Note that the live feed accompanying this story is only active for a few hours starting at 1:30pm PDT/4:30pm EDT on April 3.
Stargazers are in for a treat tonight with Venus approaching the Pleiades, a celestial phenomenon that only occurs roughly every eight years, and the Slooh Space Camera is providing live coverage.
Slooh is broadcasting a live feed from its observatory at the Canary Islands off northern Africa.
Although they are separated by hundreds of light-years, Venus will appear to pass in front of the bright star cluster. After sunset, look west towards the constellation of Taurus for bright Venus.
You may be able to see the event directly if the sky is clear, but use binoculars or a small telescope if possible. When the conjunction takes place, it will look like a supernova has exploded inside the cluster.
Also known as the Seven Sisters, the Pleiades are 440 light-years away and composed of young blue stars that formed during the age of the dinosaurs about 100 million years ago with some being four times hotter than our sun with surface temperatures of about 20,000 degrees Celsius.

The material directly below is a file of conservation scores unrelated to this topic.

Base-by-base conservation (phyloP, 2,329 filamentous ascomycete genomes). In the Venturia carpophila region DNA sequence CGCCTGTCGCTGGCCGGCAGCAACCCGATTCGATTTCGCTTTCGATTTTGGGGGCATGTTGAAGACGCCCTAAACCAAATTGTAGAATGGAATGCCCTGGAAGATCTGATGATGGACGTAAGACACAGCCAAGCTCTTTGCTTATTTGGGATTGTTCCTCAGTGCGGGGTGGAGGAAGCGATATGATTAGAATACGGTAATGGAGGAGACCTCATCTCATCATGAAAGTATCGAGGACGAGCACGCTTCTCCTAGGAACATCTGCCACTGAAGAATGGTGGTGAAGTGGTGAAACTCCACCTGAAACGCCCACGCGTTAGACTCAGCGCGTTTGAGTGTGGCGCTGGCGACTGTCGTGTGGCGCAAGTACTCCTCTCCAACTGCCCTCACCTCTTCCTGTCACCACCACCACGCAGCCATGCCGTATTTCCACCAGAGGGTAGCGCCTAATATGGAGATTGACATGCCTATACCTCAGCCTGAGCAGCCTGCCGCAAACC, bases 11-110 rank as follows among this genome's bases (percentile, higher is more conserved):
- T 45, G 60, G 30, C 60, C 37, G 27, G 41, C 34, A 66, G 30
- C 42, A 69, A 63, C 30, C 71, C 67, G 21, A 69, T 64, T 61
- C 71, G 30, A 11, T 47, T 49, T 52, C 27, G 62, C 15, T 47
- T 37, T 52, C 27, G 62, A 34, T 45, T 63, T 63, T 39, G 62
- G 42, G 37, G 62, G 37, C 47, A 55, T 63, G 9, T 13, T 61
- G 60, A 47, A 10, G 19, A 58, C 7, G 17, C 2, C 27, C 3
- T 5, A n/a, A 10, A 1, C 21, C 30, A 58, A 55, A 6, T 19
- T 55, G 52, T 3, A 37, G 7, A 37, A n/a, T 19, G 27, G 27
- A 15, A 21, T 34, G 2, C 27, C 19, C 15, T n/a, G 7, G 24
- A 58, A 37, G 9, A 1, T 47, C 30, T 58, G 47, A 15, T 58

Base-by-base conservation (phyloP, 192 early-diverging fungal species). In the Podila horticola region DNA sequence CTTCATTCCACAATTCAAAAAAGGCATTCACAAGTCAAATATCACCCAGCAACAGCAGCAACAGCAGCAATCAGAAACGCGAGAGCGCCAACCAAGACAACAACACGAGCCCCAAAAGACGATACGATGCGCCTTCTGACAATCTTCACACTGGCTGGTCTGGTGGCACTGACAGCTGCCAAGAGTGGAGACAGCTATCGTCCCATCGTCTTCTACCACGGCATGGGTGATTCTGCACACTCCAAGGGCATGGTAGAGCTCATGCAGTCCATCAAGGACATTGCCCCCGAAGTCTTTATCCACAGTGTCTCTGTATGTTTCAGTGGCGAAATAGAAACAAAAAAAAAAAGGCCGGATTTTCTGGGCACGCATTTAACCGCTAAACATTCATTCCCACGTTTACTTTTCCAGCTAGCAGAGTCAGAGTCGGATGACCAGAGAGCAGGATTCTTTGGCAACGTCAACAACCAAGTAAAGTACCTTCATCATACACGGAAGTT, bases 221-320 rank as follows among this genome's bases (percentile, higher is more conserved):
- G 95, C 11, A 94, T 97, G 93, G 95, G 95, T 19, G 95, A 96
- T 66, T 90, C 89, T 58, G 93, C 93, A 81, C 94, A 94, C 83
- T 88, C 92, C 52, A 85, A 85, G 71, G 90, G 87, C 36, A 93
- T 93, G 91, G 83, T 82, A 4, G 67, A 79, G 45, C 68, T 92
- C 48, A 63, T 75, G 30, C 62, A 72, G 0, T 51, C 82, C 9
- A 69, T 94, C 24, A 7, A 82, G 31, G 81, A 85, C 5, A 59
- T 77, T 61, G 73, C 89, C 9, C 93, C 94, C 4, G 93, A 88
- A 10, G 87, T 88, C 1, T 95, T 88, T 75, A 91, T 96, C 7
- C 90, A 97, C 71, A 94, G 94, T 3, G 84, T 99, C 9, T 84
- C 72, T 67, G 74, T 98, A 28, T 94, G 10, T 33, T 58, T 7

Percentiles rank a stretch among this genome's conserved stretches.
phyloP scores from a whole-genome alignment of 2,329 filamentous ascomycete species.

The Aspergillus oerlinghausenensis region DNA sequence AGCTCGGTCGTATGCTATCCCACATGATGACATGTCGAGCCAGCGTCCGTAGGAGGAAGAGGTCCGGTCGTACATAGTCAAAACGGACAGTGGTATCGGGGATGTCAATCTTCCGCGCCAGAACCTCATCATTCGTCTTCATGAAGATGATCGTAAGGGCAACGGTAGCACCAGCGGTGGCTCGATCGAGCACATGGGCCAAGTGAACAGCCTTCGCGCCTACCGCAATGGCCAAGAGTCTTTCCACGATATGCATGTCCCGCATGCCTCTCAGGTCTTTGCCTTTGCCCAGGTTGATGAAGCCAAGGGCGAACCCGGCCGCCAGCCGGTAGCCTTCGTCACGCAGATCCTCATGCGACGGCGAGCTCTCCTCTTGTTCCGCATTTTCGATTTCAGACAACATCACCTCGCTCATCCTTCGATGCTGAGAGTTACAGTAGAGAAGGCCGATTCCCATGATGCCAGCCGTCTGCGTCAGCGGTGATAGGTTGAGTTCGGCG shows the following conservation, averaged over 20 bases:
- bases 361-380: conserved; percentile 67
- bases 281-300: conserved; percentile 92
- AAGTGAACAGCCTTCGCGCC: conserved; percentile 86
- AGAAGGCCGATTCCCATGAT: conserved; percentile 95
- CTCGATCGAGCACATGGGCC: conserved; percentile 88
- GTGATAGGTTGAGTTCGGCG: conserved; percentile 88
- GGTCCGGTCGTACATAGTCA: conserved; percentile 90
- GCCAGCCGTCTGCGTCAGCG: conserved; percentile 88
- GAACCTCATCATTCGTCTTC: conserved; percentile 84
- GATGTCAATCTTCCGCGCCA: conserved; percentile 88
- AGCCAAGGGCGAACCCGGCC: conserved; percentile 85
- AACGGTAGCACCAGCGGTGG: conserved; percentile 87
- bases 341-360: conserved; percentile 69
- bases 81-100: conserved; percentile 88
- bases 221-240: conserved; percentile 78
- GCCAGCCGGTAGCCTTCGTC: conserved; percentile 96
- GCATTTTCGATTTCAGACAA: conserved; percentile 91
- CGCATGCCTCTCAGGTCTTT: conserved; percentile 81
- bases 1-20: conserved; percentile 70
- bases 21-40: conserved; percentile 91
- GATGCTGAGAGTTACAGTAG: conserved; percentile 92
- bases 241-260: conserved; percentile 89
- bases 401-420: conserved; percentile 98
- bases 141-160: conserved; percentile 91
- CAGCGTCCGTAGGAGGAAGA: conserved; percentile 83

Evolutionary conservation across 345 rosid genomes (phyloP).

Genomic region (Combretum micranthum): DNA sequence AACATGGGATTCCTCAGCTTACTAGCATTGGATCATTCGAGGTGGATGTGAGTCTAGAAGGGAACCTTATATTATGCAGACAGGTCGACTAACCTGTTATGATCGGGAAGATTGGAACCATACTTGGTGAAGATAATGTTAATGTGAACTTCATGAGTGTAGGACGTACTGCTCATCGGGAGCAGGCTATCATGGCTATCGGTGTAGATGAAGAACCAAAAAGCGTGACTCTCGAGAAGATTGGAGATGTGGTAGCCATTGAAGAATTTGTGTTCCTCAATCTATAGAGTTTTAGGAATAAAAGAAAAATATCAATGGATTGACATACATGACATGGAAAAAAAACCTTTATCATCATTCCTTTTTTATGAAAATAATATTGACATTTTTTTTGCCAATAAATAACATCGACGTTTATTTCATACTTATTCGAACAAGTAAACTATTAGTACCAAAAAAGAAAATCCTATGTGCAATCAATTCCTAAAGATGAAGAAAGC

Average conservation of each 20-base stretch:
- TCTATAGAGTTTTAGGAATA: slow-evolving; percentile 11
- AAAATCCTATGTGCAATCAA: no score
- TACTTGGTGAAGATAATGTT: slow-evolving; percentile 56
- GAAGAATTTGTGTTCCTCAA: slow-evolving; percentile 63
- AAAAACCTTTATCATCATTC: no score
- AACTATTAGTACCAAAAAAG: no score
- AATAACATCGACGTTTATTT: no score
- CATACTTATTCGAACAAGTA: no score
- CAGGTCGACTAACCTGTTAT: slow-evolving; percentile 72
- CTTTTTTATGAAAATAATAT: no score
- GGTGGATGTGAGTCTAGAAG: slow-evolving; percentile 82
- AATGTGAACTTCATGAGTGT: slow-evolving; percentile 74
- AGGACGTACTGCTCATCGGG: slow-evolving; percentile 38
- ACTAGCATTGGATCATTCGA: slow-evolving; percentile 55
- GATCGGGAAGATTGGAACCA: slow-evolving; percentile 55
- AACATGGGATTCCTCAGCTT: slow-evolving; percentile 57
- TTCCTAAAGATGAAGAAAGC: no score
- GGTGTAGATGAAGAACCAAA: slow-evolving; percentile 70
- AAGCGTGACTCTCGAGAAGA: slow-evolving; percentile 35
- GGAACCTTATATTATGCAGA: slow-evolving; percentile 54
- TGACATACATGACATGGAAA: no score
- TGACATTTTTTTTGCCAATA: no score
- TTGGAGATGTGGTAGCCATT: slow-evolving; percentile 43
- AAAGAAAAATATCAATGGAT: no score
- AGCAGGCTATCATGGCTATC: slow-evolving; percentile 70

The cluster’s central core is about 4.5 light-years in radius while its outer parts may stretch up to 52 light-years from the core. It will probably remain bound together until the Milky Way’s gravity breaks it up in about 250 million years.
Venus, our closest planetary neighbor, has a sulfuric acid and carbon dioxide atmosphere that is nearly 100 times thicker than Earth’s. It is the hottest place in our solar system after the sun with surface temperatures averaging degrees Celsius.
According to its website, Slooh is a worldwide community of people peering into space together, and is the leader in live celestial event programming with free weekly shows featuring the great wonders of the universe.
Slooh’s first Space Camera available to the public was launched in 2003, and has broadcast more than 300,000 live missions to celestial objects for members worldwide, who have taken more than 1.7 million photos. Slooh’s patented instant imaging technology makes astronomical objects appear in real time in full color.